Banks and Merchant Numbers

Billy Fluck
Billy Fluck
  • Updated

Spektrix provides a lot of the tools you need to be able to sell tickets online, over the phones and at the box office, but we can’t do everything - along with your business bank account you need an account with an acquiring bank so that you can accept card payments, and you also need a payment service provider to actually put payments through.

In this article we’re going to explain how Spektrix works with your bank, including the different components involved.

Acquiring banks

An acquiring bank is an organisation which facilitates card processing - in other words they allow other organisations to accept credit and debit card payments. Without one of these, you would only be able to accept payments by cash, cheque, bank transfer etc. A few examples of acquiring banks are organisations such as Streamline, Lloyds Bank CardNet or Barclays.

How do they work?
Acquiring banks work by charging you a fee for card processing, which is often different for debit or credit cards based on a number of factors including the risk profile of your business and the sales channel that you’re using. For example, there’s less risk with a customer buying a ticket in person than there is online, as in-person transactions are authenticated by the PIN number.

An acquiring bank will be able to give you a merchant account which provides access to payments across all channels, by providing you with merchant numbers for each of the different sales channels. The three main channels are:

  • MOTO: this stands for Mail Order/Telephone Order, and is the channel you use when making Phone transactions in Spektrix.
  • Ecommerce: this is the channel used when you make Web transactions in Spektrix.
  • EPOS: this stands for Electronic Point Of Sale, and is the channel used when you make Counter transactions in Spektrix. Chip & PIN transactions come under this channel.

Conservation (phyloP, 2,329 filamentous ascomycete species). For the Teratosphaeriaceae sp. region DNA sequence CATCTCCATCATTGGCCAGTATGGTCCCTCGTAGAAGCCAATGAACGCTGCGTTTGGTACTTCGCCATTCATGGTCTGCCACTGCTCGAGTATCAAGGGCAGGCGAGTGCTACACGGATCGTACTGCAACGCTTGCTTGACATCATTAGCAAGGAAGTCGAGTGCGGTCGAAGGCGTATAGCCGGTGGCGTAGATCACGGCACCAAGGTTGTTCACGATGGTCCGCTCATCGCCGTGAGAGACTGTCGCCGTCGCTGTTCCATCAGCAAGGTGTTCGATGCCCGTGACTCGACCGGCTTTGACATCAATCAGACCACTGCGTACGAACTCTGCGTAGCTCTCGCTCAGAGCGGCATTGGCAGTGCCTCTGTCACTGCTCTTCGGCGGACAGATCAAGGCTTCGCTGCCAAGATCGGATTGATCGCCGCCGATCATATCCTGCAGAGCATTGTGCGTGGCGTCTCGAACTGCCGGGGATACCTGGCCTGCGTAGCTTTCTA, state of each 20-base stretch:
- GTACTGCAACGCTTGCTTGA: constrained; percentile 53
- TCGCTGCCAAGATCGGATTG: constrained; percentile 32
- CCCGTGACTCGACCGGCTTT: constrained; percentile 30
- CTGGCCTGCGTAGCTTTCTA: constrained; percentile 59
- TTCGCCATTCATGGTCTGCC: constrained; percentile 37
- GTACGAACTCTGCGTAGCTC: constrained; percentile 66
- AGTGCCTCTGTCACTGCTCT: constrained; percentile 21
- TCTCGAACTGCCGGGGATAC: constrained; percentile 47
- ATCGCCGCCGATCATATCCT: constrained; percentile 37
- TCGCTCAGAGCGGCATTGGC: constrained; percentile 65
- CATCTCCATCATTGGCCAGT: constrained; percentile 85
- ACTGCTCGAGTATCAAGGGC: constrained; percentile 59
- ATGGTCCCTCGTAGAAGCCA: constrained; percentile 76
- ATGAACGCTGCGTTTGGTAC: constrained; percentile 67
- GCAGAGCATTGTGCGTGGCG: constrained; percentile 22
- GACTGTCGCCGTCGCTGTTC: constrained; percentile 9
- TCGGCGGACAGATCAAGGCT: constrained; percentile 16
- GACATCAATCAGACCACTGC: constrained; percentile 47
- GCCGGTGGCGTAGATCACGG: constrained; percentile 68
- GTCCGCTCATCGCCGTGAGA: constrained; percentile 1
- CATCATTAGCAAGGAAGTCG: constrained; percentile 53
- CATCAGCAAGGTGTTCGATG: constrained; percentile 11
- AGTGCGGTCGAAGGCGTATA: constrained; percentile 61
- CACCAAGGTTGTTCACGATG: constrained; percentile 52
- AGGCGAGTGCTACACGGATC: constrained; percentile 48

You may also want to get a fourth merchant number for Continuous Authority - see the section below.

Occasionally, some acquiring banks will combine some of the numbers into multi-channel numbers. For example, they may give you only one number for MOTO and Ecommerce. This is fine: it will just be important to check both channels carefully once the number is issued.

With your merchant numbers set up, each day your acquiring bank will pay all of the money from the previous day’s transactions into your business bank (i.e. the bank account where your money lives).

Sometimes, you may be offered a delayed settlement arrangement with your bank. This is when your funds reach you at a set period after they are taken, for example three months later. Banks often offer this for companies with a short financial history, as it offsets their risk in taking card payments on your behalf if you were to cease trading. This is especially the case when purchasing tickets, as the bank is taking money for goods that won’t often be ‘realised’ for weeks or months. If you are in this situation, you’ll want to assess the impact of this on your cashflow. You may be able to get earlier settlement by paying higher fees or speaking to another acquirer.

Should I use a particular bank?
We don’t have a recommended acquiring bank - it’s up to you to decide who to work with. You don’t have to have a merchant account with the same bank as your business account, however it’s a common occurrence. For example Natwest (as a business bank) and Streamline (as a merchant/acquiring bank) are in fact the same organisation.

If you want to accept payments via American Express you will also need a separate merchant number which you can get directly from AMEX.

Payment Service Providers (PSPs)

Payment Service Providers (PSPs) facilitate the processing of card payments, sitting between Spektrix and your merchant bank (or American Express). The PSP provides a connection between Spektrix and the merchant bank, while the merchant/acquiring bank actually processes the payments.

As well as providing a payment gateway (i.e. the connection between Spektrix and the merchant bank), PSPs allow you to configure fraud protection rules, and set up security processing features (such as 3D Secure) and address checking. They also provide a secure method of storing cards, outside of Spektrix.

Who do you recommend?
In the UK and Ireland we only work with one PSP, which is Opayo (formerly SagePay). All processing fees from Opayo are included in the charges you pay to Spektrix - there are no additional costs.